Updating MMOG Graphics Is A Risky Business

Updating MMOG Graphics Is A Risky Business

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Graphical updates to long-running MMOG clients may be attractive to developers, but industry veteran Damion Schubert says there are many potential pitfalls awaiting those who embark on such an adventure.

Schubert, an MMOG developer who has worked on Meridian 59, The Sims Online and Shadowbane, wrote in his "Zen of Design" blog that while many successful online games, including EVE Online, Ultima Online and Everquest, have issued graphical upgrades to their client software, there are many "hidden land mines" associated with the process.

First and foremost, he wrote, is the massive expense of such an undertaking, which has the potential to overwhelm smaller MMOG developers. While Blizzard, which recently announced it would "probably" be launching a graphical update to World of Warcraft in the future, has the deep pockets to finance the venture, less fortunate companies often don't have the resources to do the job properly.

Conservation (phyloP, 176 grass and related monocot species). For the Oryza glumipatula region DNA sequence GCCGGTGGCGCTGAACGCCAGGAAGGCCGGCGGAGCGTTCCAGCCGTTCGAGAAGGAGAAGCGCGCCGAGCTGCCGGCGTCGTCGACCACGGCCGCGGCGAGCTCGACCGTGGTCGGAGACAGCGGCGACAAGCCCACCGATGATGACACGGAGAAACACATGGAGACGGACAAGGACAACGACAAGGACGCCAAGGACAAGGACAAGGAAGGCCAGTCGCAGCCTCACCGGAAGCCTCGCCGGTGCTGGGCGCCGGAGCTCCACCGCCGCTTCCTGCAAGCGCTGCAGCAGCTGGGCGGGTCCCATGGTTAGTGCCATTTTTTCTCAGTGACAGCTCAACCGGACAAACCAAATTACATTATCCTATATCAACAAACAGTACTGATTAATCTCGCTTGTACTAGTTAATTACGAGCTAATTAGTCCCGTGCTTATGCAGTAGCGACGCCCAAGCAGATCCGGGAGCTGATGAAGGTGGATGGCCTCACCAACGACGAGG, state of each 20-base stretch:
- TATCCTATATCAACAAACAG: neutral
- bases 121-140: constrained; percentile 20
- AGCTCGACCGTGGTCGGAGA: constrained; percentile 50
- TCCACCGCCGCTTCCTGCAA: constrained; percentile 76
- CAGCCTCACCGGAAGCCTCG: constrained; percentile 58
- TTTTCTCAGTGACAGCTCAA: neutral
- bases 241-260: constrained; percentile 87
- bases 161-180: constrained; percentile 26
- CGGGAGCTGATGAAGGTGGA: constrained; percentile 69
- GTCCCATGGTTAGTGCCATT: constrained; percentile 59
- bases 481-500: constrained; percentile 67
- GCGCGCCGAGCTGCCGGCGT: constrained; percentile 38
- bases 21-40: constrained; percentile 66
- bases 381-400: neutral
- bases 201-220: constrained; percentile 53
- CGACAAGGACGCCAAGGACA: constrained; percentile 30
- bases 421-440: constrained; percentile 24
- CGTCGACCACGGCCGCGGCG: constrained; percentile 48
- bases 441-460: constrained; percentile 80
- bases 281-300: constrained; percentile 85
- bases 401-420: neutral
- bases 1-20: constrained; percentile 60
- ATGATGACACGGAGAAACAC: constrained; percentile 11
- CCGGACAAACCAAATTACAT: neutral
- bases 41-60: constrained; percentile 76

"When working on Shadowbane, we added the tech to do advanced pixel shaders to our engine, but could not financially afford to touch what we wanted to upgrade the most - the character art," Schubert wrote. "We ended up only using the art in the new lands we added, and took care not to put any assets or creatures from the expansion pack in the old lands so you wouldn't see hi-res assets in an otherwise low-res area. Now then, WoW has a lot more money than we did, but they've also generated by this time a couple of orders of magnitude more art as well."

Changes to in-game art also run the risk of being negatively received by gamers who have grown attached to the look of their characters, their fellow players and the landscape surrounding them. Describing an upgrade to character art in Meridian 59 as a "complete uproar," Schubert wrote, "Players [who] had chosen their appearance carefully in character creation and had bonded with it over hundreds of hours, suddenly woke to find their appearances completely different."

Yet he added that if such changes aren't made mandatory - a move which will inevitably "piss off some people" - developers run the risk that the new client simply won't be widely adopted. Along with leaving developers in the position of having to support two separate clients, it also ends up looking like a great waste of time and resources. "That definitely happened in UO with the UO3D client," he wrote. "But even if only half of your audience uses the client, isn't there the argument that the time could have been spent on more popular things?"

Despite the risks, Schubert believes that such upgrades will continue to be the norm for games getting a little long in the tooth, both for marketing reasons and "ego and practical self-interest - artists really don't like filling their portfolio with art that looks ten years old."

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